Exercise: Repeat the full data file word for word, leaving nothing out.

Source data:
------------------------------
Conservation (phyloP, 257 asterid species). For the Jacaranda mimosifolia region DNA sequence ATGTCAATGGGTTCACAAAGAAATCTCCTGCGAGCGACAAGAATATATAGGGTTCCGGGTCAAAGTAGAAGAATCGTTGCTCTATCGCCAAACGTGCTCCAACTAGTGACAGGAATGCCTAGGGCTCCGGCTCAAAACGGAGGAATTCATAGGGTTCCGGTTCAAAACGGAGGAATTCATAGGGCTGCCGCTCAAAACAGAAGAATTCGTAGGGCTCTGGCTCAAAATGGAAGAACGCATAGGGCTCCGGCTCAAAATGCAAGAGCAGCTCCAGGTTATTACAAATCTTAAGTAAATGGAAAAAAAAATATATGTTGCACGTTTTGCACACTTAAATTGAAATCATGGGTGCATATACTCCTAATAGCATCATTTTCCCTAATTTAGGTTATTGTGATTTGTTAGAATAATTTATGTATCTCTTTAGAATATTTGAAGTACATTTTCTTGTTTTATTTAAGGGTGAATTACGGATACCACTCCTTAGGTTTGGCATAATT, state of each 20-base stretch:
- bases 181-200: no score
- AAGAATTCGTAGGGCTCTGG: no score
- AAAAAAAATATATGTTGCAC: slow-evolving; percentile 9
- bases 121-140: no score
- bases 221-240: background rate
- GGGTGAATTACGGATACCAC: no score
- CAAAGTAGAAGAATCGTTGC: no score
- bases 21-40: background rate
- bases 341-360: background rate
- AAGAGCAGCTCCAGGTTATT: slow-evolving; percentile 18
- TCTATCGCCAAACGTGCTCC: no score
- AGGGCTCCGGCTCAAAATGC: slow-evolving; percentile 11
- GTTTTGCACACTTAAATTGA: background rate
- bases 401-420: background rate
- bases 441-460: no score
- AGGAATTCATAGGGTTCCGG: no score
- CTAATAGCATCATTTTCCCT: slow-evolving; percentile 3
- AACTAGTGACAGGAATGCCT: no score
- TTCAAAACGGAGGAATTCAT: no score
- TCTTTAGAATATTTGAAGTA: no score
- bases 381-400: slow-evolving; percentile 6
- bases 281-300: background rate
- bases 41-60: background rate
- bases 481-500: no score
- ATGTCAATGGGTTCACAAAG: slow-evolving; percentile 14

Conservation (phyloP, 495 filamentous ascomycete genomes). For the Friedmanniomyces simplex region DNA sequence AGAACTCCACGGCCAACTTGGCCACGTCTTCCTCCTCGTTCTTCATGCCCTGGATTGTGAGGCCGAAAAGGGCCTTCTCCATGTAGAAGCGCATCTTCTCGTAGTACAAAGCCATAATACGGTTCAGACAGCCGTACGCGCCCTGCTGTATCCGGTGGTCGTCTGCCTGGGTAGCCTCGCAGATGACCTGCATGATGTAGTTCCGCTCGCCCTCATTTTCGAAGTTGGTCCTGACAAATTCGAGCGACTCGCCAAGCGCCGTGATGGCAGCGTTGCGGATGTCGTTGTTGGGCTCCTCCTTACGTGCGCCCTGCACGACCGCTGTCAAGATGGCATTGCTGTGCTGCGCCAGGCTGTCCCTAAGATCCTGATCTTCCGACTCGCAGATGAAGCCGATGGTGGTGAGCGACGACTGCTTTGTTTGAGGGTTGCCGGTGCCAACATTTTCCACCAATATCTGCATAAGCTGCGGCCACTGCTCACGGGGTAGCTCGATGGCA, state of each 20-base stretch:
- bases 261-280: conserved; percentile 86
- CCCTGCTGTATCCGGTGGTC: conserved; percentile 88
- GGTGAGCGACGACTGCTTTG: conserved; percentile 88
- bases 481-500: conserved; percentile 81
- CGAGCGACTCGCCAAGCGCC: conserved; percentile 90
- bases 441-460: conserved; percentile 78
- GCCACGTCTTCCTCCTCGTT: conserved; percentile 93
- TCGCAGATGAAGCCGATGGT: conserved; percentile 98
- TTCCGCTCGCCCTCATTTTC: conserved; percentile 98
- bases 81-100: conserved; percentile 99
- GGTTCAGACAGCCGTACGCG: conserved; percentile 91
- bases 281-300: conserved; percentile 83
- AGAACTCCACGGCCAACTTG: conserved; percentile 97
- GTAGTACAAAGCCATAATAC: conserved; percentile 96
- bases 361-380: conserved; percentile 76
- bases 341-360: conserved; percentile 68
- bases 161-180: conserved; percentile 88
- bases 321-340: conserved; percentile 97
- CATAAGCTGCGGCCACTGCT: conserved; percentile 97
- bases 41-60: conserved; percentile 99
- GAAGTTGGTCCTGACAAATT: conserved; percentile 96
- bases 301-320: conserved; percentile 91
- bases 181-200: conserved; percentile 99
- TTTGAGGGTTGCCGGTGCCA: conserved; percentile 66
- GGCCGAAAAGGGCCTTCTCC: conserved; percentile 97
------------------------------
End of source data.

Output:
Conservation (phyloP, 257 asterid species). For the Jacaranda mimosifolia region DNA sequence ATGTCAATGGGTTCACAAAGAAATCTCCTGCGAGCGACAAGAATATATAGGGTTCCGGGTCAAAGTAGAAGAATCGTTGCTCTATCGCCAAACGTGCTCCAACTAGTGACAGGAATGCCTAGGGCTCCGGCTCAAAACGGAGGAATTCATAGGGTTCCGGTTCAAAACGGAGGAATTCATAGGGCTGCCGCTCAAAACAGAAGAATTCGTAGGGCTCTGGCTCAAAATGGAAGAACGCATAGGGCTCCGGCTCAAAATGCAAGAGCAGCTCCAGGTTATTACAAATCTTAAGTAAATGGAAAAAAAAATATATGTTGCACGTTTTGCACACTTAAATTGAAATCATGGGTGCATATACTCCTAATAGCATCATTTTCCCTAATTTAGGTTATTGTGATTTGTTAGAATAATTTATGTATCTCTTTAGAATATTTGAAGTACATTTTCTTGTTTTATTTAAGGGTGAATTACGGATACCACTCCTTAGGTTTGGCATAATT, state of each 20-base stretch:
- bases 181-200: no score
- AAGAATTCGTAGGGCTCTGG: no score
- AAAAAAAATATATGTTGCAC: slow-evolving; percentile 9
- bases 121-140: no score
- bases 221-240: background rate
- GGGTGAATTACGGATACCAC: no score
- CAAAGTAGAAGAATCGTTGC: no score
- bases 21-40: background rate
- bases 341-360: background rate
- AAGAGCAGCTCCAGGTTATT: slow-evolving; percentile 18
- TCTATCGCCAAACGTGCTCC: no score
- AGGGCTCCGGCTCAAAATGC: slow-evolving; percentile 11
- GTTTTGCACACTTAAATTGA: background rate
- bases 401-420: background rate
- bases 441-460: no score
- AGGAATTCATAGGGTTCCGG: no score
- CTAATAGCATCATTTTCCCT: slow-evolving; percentile 3
- AACTAGTGACAGGAATGCCT: no score
- TTCAAAACGGAGGAATTCAT: no score
- TCTTTAGAATATTTGAAGTA: no score
- bases 381-400: slow-evolving; percentile 6
- bases 281-300: background rate
- bases 41-60: background rate
- bases 481-500: no score
- ATGTCAATGGGTTCACAAAG: slow-evolving; percentile 14

Conservation (phyloP, 495 filamentous ascomycete genomes). For the Friedmanniomyces simplex region DNA sequence AGAACTCCACGGCCAACTTGGCCACGTCTTCCTCCTCGTTCTTCATGCCCTGGATTGTGAGGCCGAAAAGGGCCTTCTCCATGTAGAAGCGCATCTTCTCGTAGTACAAAGCCATAATACGGTTCAGACAGCCGTACGCGCCCTGCTGTATCCGGTGGTCGTCTGCCTGGGTAGCCTCGCAGATGACCTGCATGATGTAGTTCCGCTCGCCCTCATTTTCGAAGTTGGTCCTGACAAATTCGAGCGACTCGCCAAGCGCCGTGATGGCAGCGTTGCGGATGTCGTTGTTGGGCTCCTCCTTACGTGCGCCCTGCACGACCGCTGTCAAGATGGCATTGCTGTGCTGCGCCAGGCTGTCCCTAAGATCCTGATCTTCCGACTCGCAGATGAAGCCGATGGTGGTGAGCGACGACTGCTTTGTTTGAGGGTTGCCGGTGCCAACATTTTCCACCAATATCTGCATAAGCTGCGGCCACTGCTCACGGGGTAGCTCGATGGCA, state of each 20-base stretch:
- bases 261-280: conserved; percentile 86
- CCCTGCTGTATCCGGTGGTC: conserved; percentile 88
- GGTGAGCGACGACTGCTTTG: conserved; percentile 88
- bases 481-500: conserved; percentile 81
- CGAGCGACTCGCCAAGCGCC: conserved; percentile 90
- bases 441-460: conserved; percentile 78
- GCCACGTCTTCCTCCTCGTT: conserved; percentile 93
- TCGCAGATGAAGCCGATGGT: conserved; percentile 98
- TTCCGCTCGCCCTCATTTTC: conserved; percentile 98
- bases 81-100: conserved; percentile 99
- GGTTCAGACAGCCGTACGCG: conserved; percentile 91
- bases 281-300: conserved; percentile 83
- AGAACTCCACGGCCAACTTG: conserved; percentile 97
- GTAGTACAAAGCCATAATAC: conserved; percentile 96
- bases 361-380: conserved; percentile 76
- bases 341-360: conserved; percentile 68
- bases 161-180: conserved; percentile 88
- bases 321-340: conserved; percentile 97
- CATAAGCTGCGGCCACTGCT: conserved; percentile 97
- bases 41-60: conserved; percentile 99
- GAAGTTGGTCCTGACAAATT: conserved; percentile 96
- bases 301-320: conserved; percentile 91
- bases 181-200: conserved; percentile 99
- TTTGAGGGTTGCCGGTGCCA: conserved; percentile 66
- GGCCGAAAAGGGCCTTCTCC: conserved; percentile 97